Kentucky is almost the complete opposite of a WVU team that puts a lot of time and detail into preparation.
"We don't show them much tape of anybody we play," Kentucky Coach John Calipari said. "They'll see tape at the meal prior to the game. They don't get a scouting report. That's all season. They never get a scouting report. Whatever they get, it's from us. I'm worried about my team."
* * *
WVU Coach Bob Huggins is 8-1 against Calipari, but qualified that record by saying there's been no secret to his success against his longtime friend.
"If you would go back and look at the games, we've just been lucky, that's all," he said. "We've made some shots. We beat them in Memphis one time, I think it was a tie score, and we take a shot at the end of the shot clock, and we fortunately get the offensive rebound.
"My guy starts dribbling it out because he thinks we're ahead and Cal's guy jumps over and shuts him off to keep him from dribbling the ball back out to the top of the key so there's nobody between him and the basket so he goes and lays it in.
"He didn't realize we were up by two until they called time-out."
Considering Huggins and Calipari have known one another since Calipari's high school teammate Joe Fryz went to WVU and played with Huggins, Huggins was asked if perhaps he'd needle Calipari on occasion.
"No," he said, "We'll probably play again the next six NCAA Tournaments, so why would I do that?"
* * *
The two compete off the floor, too, and often recruiting the same players. Doron Lamb, one of Kentucky's three freshmen stars, was one of many who considered both coaches.
"West Virginia recruited me, but they weren't in my top five," Lamb said. "Coach Cal recruited me hard, wanted me to be a shooting guard in the dribble-drive offense and I liked his coaching staff and the fans really. That's why I came here. "
Devin Ebanks picked WVU over Calipari and Memphis in 2008, but the list of players who chose one over the other is lengthy.
"I don't take recruiting personal," Calipari said. "If the families decide that they want to play for another coach, whether it's Bob or anybody else, I move on. … With Bob or anybody, I try real hard not to take this stuff personal. Move on to the next young man who really wants to play for us or me personally."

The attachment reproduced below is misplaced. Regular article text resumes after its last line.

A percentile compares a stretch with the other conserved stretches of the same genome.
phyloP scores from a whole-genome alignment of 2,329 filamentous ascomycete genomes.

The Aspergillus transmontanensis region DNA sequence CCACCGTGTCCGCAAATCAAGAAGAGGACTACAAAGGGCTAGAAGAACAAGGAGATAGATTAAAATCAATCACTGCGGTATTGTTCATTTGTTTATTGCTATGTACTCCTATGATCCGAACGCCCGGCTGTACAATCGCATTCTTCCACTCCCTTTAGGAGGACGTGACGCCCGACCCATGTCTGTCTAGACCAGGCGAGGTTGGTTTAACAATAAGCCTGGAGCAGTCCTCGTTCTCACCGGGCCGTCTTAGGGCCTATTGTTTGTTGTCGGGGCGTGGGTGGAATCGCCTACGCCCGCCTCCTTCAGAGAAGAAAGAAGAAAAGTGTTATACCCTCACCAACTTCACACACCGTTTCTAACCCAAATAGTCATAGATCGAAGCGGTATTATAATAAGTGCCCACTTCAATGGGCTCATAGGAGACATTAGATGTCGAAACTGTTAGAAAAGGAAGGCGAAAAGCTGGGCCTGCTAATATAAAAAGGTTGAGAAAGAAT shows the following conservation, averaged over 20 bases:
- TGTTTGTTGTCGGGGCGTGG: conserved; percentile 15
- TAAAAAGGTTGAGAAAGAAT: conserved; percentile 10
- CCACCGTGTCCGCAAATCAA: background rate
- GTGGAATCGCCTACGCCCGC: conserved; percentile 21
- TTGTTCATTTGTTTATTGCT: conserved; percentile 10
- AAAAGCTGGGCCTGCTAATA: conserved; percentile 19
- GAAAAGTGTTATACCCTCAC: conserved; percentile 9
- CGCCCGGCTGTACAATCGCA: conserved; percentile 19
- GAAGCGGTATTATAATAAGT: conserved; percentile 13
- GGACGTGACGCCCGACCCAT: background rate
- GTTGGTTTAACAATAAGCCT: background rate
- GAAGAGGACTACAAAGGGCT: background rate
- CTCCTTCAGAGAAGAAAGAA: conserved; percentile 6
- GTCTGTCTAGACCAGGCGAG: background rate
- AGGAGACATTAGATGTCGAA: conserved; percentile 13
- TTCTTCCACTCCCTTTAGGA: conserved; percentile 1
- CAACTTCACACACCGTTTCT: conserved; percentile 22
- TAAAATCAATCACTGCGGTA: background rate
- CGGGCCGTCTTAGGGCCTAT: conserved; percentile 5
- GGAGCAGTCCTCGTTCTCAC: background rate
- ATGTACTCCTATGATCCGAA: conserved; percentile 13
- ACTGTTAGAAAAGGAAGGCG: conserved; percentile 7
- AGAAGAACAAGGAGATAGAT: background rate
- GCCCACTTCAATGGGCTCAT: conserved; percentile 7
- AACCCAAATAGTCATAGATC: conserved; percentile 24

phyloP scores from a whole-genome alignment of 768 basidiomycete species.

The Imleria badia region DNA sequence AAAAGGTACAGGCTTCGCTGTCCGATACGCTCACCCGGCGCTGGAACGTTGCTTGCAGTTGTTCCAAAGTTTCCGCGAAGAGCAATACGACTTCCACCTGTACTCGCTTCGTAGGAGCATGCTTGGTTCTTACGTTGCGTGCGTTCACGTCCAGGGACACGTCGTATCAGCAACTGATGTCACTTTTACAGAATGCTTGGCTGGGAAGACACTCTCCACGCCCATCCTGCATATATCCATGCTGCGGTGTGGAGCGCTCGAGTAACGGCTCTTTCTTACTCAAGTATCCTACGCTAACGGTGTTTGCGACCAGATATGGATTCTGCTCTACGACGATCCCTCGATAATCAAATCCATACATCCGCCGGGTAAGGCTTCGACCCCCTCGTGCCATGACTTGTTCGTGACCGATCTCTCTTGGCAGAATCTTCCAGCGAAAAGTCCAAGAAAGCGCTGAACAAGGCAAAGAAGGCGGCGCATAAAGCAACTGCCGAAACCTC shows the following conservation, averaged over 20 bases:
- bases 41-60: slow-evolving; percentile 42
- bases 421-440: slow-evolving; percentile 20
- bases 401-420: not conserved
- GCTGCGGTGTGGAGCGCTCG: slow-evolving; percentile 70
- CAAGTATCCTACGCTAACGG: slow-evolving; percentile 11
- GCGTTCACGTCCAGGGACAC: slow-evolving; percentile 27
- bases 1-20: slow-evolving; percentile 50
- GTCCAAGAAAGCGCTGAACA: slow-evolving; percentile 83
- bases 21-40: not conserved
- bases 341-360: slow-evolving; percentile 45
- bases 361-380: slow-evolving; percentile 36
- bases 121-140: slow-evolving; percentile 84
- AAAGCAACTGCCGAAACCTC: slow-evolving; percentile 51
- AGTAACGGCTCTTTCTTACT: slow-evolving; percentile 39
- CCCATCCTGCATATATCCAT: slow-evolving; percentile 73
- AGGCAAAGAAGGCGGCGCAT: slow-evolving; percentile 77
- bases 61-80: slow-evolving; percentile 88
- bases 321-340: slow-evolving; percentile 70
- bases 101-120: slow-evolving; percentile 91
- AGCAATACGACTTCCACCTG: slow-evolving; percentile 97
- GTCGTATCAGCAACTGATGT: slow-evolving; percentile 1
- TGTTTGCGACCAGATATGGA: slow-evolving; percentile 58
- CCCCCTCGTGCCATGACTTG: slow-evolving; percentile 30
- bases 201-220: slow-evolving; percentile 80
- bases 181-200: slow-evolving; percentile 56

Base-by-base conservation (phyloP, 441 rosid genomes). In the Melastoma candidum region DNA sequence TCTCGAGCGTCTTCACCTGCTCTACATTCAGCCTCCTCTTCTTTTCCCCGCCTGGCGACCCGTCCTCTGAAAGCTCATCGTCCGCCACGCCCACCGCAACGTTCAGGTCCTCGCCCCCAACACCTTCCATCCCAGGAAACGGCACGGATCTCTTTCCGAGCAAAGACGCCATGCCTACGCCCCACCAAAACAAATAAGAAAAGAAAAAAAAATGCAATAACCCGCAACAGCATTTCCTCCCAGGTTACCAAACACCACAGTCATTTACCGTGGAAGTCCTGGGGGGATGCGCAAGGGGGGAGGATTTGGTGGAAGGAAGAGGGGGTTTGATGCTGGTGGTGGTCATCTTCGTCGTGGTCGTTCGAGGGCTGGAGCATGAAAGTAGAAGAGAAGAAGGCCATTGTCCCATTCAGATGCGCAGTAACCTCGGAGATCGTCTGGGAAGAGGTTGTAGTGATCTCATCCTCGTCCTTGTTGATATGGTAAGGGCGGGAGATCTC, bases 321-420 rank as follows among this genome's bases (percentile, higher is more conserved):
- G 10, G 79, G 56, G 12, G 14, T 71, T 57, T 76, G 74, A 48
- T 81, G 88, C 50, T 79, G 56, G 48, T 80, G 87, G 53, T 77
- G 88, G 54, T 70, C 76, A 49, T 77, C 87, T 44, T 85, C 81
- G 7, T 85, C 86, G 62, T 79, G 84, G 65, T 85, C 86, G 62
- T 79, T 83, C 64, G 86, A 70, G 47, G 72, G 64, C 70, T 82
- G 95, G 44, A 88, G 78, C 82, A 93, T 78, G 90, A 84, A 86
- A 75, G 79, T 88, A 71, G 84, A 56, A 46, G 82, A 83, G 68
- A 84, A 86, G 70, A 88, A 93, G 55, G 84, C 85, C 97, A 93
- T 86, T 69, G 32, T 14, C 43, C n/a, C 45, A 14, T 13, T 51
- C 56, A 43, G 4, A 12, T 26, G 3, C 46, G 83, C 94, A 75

* * *
Calipari's freshman class last season featured four players who were first-round draft picks. He replaced that with Lamb, Southeastern Conference freshman of the year Terrence Jones and Brandon Knight, who leads the team in scoring, made a game-winner against Princeton Thursday and is next a line of Calipari point guards that includes Derrick Rose, Tyreke Evans and John Wall.
"I told him that his curve is probably sharper than even Derrick's or Tyreke's or John's," Calipari said. "Where he was at the beginning of the year and where he is now, you're talking about a freshman, 18-year-old guard, leading his team, playing just about every minute that he can stand on that basketball court.
"And we're one of the five teams in the country with the least amount of turnovers. He's running the club, he's still scoring. We need him to score points. He's kind of going through what Tyreke and John Wall went through. Those two in high school took a lot of shots, just like Brandon, and had to figure out, 'How do I do this within this team?' Derrick was a little different. We had to get him to shoot."